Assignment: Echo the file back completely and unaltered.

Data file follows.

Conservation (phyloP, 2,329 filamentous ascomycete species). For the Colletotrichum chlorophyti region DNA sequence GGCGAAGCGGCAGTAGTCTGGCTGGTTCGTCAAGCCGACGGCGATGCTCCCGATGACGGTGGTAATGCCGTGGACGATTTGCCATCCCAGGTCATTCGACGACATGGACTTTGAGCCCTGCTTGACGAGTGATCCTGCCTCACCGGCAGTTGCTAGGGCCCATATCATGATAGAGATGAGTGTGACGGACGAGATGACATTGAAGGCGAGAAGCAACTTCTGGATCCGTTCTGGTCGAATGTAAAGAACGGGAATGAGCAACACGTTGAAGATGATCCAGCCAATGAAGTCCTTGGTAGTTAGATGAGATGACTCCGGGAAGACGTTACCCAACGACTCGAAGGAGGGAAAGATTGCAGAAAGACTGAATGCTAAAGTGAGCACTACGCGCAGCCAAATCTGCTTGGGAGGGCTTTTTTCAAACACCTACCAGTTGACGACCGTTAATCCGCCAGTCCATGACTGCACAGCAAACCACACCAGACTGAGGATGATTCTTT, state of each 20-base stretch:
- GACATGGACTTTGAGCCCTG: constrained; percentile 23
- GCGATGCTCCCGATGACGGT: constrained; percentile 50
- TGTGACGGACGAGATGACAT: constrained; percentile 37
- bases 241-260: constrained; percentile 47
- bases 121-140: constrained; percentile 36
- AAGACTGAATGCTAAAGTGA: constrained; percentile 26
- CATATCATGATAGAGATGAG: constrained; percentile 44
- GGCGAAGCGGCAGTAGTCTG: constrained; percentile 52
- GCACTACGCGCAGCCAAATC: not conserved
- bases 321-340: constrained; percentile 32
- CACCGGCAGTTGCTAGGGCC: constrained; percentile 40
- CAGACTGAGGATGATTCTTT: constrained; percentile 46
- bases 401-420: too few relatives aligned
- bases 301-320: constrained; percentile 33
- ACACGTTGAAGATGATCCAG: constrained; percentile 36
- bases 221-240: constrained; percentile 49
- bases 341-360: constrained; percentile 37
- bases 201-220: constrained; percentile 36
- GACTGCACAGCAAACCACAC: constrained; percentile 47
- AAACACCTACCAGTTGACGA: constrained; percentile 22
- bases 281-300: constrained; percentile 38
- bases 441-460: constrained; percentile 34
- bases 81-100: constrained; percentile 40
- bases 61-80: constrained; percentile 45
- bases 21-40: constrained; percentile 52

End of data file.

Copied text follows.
Conservation (phyloP, 2,329 filamentous ascomycete species). For the Colletotrichum chlorophyti region DNA sequence GGCGAAGCGGCAGTAGTCTGGCTGGTTCGTCAAGCCGACGGCGATGCTCCCGATGACGGTGGTAATGCCGTGGACGATTTGCCATCCCAGGTCATTCGACGACATGGACTTTGAGCCCTGCTTGACGAGTGATCCTGCCTCACCGGCAGTTGCTAGGGCCCATATCATGATAGAGATGAGTGTGACGGACGAGATGACATTGAAGGCGAGAAGCAACTTCTGGATCCGTTCTGGTCGAATGTAAAGAACGGGAATGAGCAACACGTTGAAGATGATCCAGCCAATGAAGTCCTTGGTAGTTAGATGAGATGACTCCGGGAAGACGTTACCCAACGACTCGAAGGAGGGAAAGATTGCAGAAAGACTGAATGCTAAAGTGAGCACTACGCGCAGCCAAATCTGCTTGGGAGGGCTTTTTTCAAACACCTACCAGTTGACGACCGTTAATCCGCCAGTCCATGACTGCACAGCAAACCACACCAGACTGAGGATGATTCTTT, state of each 20-base stretch:
- GACATGGACTTTGAGCCCTG: constrained; percentile 23
- GCGATGCTCCCGATGACGGT: constrained; percentile 50
- TGTGACGGACGAGATGACAT: constrained; percentile 37
- bases 241-260: constrained; percentile 47
- bases 121-140: constrained; percentile 36
- AAGACTGAATGCTAAAGTGA: constrained; percentile 26
- CATATCATGATAGAGATGAG: constrained; percentile 44
- GGCGAAGCGGCAGTAGTCTG: constrained; percentile 52
- GCACTACGCGCAGCCAAATC: not conserved
- bases 321-340: constrained; percentile 32
- CACCGGCAGTTGCTAGGGCC: constrained; percentile 40
- CAGACTGAGGATGATTCTTT: constrained; percentile 46
- bases 401-420: too few relatives aligned
- bases 301-320: constrained; percentile 33
- ACACGTTGAAGATGATCCAG: constrained; percentile 36
- bases 221-240: constrained; percentile 49
- bases 341-360: constrained; percentile 37
- bases 201-220: constrained; percentile 36
- GACTGCACAGCAAACCACAC: constrained; percentile 47
- AAACACCTACCAGTTGACGA: constrained; percentile 22
- bases 281-300: constrained; percentile 38
- bases 441-460: constrained; percentile 34
- bases 81-100: constrained; percentile 40
- bases 61-80: constrained; percentile 45
- bases 21-40: constrained; percentile 52